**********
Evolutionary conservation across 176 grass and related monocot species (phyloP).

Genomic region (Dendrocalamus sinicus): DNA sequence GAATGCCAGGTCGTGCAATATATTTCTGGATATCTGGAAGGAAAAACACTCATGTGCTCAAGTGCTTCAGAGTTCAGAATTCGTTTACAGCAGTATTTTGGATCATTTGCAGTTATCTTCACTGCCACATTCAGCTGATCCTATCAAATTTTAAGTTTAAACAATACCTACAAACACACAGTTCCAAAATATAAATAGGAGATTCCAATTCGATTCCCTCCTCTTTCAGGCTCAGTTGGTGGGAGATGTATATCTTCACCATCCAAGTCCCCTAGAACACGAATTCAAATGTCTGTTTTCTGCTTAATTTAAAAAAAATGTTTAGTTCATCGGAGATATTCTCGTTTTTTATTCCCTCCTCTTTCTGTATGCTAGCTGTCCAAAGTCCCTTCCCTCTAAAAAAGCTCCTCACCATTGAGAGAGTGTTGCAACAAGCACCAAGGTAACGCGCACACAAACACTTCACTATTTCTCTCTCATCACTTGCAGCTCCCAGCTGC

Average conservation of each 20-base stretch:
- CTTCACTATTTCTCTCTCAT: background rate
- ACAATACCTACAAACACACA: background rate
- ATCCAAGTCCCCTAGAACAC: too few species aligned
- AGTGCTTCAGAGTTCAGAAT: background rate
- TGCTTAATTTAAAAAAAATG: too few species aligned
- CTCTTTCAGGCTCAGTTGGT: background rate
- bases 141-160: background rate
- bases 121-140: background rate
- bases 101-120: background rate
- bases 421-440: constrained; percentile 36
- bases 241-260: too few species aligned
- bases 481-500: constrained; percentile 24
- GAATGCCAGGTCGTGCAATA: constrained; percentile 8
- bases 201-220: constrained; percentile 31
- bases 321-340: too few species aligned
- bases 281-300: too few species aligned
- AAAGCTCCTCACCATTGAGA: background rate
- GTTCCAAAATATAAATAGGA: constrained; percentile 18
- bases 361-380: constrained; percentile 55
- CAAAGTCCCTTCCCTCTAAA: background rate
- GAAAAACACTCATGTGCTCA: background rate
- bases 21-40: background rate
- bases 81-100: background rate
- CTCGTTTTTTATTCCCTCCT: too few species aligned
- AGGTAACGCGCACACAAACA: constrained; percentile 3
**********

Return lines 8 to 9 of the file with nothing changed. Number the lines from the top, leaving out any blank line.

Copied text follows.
- TGCTTAATTTAAAAAAAATG: too few species aligned
- CTCTTTCAGGCTCAGTTGGT: background rate